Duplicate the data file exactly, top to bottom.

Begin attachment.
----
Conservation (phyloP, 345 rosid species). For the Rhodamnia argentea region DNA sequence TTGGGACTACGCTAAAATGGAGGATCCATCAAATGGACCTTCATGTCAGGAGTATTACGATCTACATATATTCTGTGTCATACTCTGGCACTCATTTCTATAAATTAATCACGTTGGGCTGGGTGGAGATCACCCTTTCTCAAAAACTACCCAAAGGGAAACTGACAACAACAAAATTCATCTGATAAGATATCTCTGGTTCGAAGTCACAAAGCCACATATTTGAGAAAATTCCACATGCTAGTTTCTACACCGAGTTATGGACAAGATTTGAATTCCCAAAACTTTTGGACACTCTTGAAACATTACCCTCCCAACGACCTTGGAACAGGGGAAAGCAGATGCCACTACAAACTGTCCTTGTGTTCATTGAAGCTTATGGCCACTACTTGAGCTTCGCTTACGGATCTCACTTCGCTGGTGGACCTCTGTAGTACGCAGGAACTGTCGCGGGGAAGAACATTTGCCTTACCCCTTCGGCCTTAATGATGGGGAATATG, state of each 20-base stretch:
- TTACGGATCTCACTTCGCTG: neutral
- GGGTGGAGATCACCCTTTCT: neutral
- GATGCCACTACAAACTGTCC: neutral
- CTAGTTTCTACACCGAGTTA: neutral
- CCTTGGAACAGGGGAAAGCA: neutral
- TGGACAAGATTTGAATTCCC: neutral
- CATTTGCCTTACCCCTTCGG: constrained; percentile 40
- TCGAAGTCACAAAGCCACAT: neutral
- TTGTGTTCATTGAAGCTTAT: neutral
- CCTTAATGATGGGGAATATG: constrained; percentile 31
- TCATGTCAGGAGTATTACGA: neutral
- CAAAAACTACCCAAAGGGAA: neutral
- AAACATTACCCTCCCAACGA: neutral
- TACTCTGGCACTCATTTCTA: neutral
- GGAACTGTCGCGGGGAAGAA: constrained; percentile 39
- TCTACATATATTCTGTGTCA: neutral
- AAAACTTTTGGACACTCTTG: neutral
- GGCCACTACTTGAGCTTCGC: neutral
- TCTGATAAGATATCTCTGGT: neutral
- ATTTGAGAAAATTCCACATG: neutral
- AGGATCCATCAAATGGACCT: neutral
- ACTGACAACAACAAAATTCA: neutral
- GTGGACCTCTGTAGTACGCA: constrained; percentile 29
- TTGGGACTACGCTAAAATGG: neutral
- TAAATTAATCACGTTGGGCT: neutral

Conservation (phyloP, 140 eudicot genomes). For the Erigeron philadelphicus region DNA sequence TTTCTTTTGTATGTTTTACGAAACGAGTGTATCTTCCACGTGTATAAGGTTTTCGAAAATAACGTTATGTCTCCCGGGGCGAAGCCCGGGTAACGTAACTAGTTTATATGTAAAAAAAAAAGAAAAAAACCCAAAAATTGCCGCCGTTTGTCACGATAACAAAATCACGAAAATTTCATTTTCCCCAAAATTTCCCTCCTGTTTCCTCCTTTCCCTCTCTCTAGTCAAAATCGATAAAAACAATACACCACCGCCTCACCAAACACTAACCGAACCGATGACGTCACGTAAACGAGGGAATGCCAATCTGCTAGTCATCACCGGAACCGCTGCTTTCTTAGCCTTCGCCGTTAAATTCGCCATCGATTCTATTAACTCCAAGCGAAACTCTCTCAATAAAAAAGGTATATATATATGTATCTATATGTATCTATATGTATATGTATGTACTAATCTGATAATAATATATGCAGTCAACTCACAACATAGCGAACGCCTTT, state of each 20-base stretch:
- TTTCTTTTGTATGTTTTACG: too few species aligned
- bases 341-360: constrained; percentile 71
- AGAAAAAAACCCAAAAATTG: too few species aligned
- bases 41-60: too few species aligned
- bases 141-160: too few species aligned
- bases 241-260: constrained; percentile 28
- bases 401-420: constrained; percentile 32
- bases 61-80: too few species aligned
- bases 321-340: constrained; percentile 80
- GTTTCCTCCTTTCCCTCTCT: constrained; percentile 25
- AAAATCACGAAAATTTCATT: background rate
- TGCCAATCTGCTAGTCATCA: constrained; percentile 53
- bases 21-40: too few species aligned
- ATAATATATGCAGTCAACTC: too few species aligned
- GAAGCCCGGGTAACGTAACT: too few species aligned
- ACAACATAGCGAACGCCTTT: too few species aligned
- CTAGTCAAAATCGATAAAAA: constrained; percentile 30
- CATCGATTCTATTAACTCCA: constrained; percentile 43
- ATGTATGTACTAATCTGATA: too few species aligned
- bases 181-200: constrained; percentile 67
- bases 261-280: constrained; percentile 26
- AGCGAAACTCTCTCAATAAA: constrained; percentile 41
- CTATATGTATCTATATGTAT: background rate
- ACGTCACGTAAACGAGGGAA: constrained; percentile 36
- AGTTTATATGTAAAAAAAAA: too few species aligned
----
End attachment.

Conservation (phyloP, 345 rosid species). For the Rhodamnia argentea region DNA sequence TTGGGACTACGCTAAAATGGAGGATCCATCAAATGGACCTTCATGTCAGGAGTATTACGATCTACATATATTCTGTGTCATACTCTGGCACTCATTTCTATAAATTAATCACGTTGGGCTGGGTGGAGATCACCCTTTCTCAAAAACTACCCAAAGGGAAACTGACAACAACAAAATTCATCTGATAAGATATCTCTGGTTCGAAGTCACAAAGCCACATATTTGAGAAAATTCCACATGCTAGTTTCTACACCGAGTTATGGACAAGATTTGAATTCCCAAAACTTTTGGACACTCTTGAAACATTACCCTCCCAACGACCTTGGAACAGGGGAAAGCAGATGCCACTACAAACTGTCCTTGTGTTCATTGAAGCTTATGGCCACTACTTGAGCTTCGCTTACGGATCTCACTTCGCTGGTGGACCTCTGTAGTACGCAGGAACTGTCGCGGGGAAGAACATTTGCCTTACCCCTTCGGCCTTAATGATGGGGAATATG, state of each 20-base stretch:
- TTACGGATCTCACTTCGCTG: neutral
- GGGTGGAGATCACCCTTTCT: neutral
- GATGCCACTACAAACTGTCC: neutral
- CTAGTTTCTACACCGAGTTA: neutral
- CCTTGGAACAGGGGAAAGCA: neutral
- TGGACAAGATTTGAATTCCC: neutral
- CATTTGCCTTACCCCTTCGG: constrained; percentile 40
- TCGAAGTCACAAAGCCACAT: neutral
- TTGTGTTCATTGAAGCTTAT: neutral
- CCTTAATGATGGGGAATATG: constrained; percentile 31
- TCATGTCAGGAGTATTACGA: neutral
- CAAAAACTACCCAAAGGGAA: neutral
- AAACATTACCCTCCCAACGA: neutral
- TACTCTGGCACTCATTTCTA: neutral
- GGAACTGTCGCGGGGAAGAA: constrained; percentile 39
- TCTACATATATTCTGTGTCA: neutral
- AAAACTTTTGGACACTCTTG: neutral
- GGCCACTACTTGAGCTTCGC: neutral
- TCTGATAAGATATCTCTGGT: neutral
- ATTTGAGAAAATTCCACATG: neutral
- AGGATCCATCAAATGGACCT: neutral
- ACTGACAACAACAAAATTCA: neutral
- GTGGACCTCTGTAGTACGCA: constrained; percentile 29
- TTGGGACTACGCTAAAATGG: neutral
- TAAATTAATCACGTTGGGCT: neutral

Conservation (phyloP, 140 eudicot genomes). For the Erigeron philadelphicus region DNA sequence TTTCTTTTGTATGTTTTACGAAACGAGTGTATCTTCCACGTGTATAAGGTTTTCGAAAATAACGTTATGTCTCCCGGGGCGAAGCCCGGGTAACGTAACTAGTTTATATGTAAAAAAAAAAGAAAAAAACCCAAAAATTGCCGCCGTTTGTCACGATAACAAAATCACGAAAATTTCATTTTCCCCAAAATTTCCCTCCTGTTTCCTCCTTTCCCTCTCTCTAGTCAAAATCGATAAAAACAATACACCACCGCCTCACCAAACACTAACCGAACCGATGACGTCACGTAAACGAGGGAATGCCAATCTGCTAGTCATCACCGGAACCGCTGCTTTCTTAGCCTTCGCCGTTAAATTCGCCATCGATTCTATTAACTCCAAGCGAAACTCTCTCAATAAAAAAGGTATATATATATGTATCTATATGTATCTATATGTATATGTATGTACTAATCTGATAATAATATATGCAGTCAACTCACAACATAGCGAACGCCTTT, state of each 20-base stretch:
- TTTCTTTTGTATGTTTTACG: too few species aligned
- bases 341-360: constrained; percentile 71
- AGAAAAAAACCCAAAAATTG: too few species aligned
- bases 41-60: too few species aligned
- bases 141-160: too few species aligned
- bases 241-260: constrained; percentile 28
- bases 401-420: constrained; percentile 32
- bases 61-80: too few species aligned
- bases 321-340: constrained; percentile 80
- GTTTCCTCCTTTCCCTCTCT: constrained; percentile 25
- AAAATCACGAAAATTTCATT: background rate
- TGCCAATCTGCTAGTCATCA: constrained; percentile 53
- bases 21-40: too few species aligned
- ATAATATATGCAGTCAACTC: too few species aligned
- GAAGCCCGGGTAACGTAACT: too few species aligned
- ACAACATAGCGAACGCCTTT: too few species aligned
- CTAGTCAAAATCGATAAAAA: constrained; percentile 30
- CATCGATTCTATTAACTCCA: constrained; percentile 43
- ATGTATGTACTAATCTGATA: too few species aligned
- bases 181-200: constrained; percentile 67
- bases 261-280: constrained; percentile 26
- AGCGAAACTCTCTCAATAAA: constrained; percentile 41
- CTATATGTATCTATATGTAT: background rate
- ACGTCACGTAAACGAGGGAA: constrained; percentile 36
- AGTTTATATGTAAAAAAAAA: too few species aligned